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I am trying to write down the set of all ordered pairs $(n,m)$ such that $n=2k+1:k\in\mathbb{Z}^{+}$ and $m=2l+1:l\in\mathbb{Z}^{+}$. How would that be written in set notation?

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I would use $$\left\{(n,m)\in \mathbb{Z}^2 \mid \exists k, l \in \mathbb{Z}^+:n=2k+1,m=2l+1\right\}$$

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  • $\begingroup$ @BMehta should the $\exists$ be replaced with $\forall$ if I want all ordered pairs $(n,m)$? $\endgroup$ – Aaron Hendrickson Feb 23 '17 at 19:57
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    $\begingroup$ @AaronHendrickson No, "all" is implicit in the set notation: $\{ x \mid P(x) \}$ denotes the set of all $x$ such that $P(x)$ holds. In this particular case, you want the set of all $(n,m)$ for which there exist $k$ and $l$ with the desired property. $\endgroup$ – Uwe Feb 23 '17 at 21:04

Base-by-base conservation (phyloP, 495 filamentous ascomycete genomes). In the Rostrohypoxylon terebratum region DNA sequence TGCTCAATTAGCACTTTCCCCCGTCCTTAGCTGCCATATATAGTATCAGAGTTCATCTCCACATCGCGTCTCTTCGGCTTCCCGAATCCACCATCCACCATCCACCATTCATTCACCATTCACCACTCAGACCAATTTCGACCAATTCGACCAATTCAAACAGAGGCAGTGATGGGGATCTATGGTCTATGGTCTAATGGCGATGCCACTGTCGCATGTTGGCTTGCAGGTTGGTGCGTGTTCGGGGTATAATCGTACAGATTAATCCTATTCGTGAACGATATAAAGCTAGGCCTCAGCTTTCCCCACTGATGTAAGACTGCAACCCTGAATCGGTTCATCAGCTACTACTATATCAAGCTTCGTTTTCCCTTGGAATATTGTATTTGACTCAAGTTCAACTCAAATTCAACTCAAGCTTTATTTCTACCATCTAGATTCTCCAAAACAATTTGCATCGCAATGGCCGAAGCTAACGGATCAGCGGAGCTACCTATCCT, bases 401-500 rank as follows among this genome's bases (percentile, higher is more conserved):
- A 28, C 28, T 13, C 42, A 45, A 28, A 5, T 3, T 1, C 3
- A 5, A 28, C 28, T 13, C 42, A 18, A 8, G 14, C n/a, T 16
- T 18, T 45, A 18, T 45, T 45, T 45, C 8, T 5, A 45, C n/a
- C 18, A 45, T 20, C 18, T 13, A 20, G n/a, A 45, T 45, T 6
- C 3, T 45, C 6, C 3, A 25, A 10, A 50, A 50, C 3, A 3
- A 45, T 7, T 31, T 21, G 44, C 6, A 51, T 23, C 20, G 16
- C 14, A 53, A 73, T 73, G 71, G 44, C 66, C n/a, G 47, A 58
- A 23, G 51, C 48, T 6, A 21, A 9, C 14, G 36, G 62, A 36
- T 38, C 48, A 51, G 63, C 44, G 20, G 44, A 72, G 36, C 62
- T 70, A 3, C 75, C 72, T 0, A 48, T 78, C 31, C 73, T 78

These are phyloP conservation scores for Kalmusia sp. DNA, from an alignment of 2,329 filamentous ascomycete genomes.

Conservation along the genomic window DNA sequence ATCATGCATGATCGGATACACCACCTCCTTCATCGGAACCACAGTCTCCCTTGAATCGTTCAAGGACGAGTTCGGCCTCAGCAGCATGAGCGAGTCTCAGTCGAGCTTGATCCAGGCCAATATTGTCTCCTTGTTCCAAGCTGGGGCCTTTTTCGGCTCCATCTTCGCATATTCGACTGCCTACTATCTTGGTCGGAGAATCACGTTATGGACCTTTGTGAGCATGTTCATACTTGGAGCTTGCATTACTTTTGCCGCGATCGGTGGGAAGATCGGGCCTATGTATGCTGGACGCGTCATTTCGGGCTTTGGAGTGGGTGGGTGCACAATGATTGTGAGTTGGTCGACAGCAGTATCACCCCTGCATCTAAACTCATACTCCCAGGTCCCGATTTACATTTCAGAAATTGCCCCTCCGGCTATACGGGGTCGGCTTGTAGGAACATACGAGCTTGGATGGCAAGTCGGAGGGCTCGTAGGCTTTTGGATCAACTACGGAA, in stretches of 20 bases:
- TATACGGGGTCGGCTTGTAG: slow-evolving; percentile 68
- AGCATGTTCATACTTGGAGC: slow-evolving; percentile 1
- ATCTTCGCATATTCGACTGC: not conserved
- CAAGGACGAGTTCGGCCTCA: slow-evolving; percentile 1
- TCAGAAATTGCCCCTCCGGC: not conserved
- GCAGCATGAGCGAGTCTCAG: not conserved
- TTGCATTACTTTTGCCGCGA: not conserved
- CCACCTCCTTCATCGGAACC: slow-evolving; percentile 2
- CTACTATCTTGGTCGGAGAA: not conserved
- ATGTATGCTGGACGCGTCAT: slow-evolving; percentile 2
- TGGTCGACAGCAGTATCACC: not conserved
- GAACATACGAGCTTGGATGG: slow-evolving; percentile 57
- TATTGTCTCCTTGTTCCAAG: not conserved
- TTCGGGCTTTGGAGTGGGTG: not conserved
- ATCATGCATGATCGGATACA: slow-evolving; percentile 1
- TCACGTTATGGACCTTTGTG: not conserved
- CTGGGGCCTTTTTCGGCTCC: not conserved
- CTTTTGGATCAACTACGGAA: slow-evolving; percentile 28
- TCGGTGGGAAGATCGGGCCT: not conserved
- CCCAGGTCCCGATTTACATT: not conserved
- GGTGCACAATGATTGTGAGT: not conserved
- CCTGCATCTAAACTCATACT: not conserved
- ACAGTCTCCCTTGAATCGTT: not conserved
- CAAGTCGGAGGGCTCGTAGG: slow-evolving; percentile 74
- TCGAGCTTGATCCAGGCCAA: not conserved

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One way is: $$ \{ (2k+1, 2l+1) \mid k, l \in \mathbb{Z}^+ \} $$

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one another way is: $$ \{x|\exists y, z\in \Bbb{Z}: x=(y,z) \wedge \exists k, l \in \Bbb{Z}^+: y=2k+1 \wedge z=2l+1\}$$

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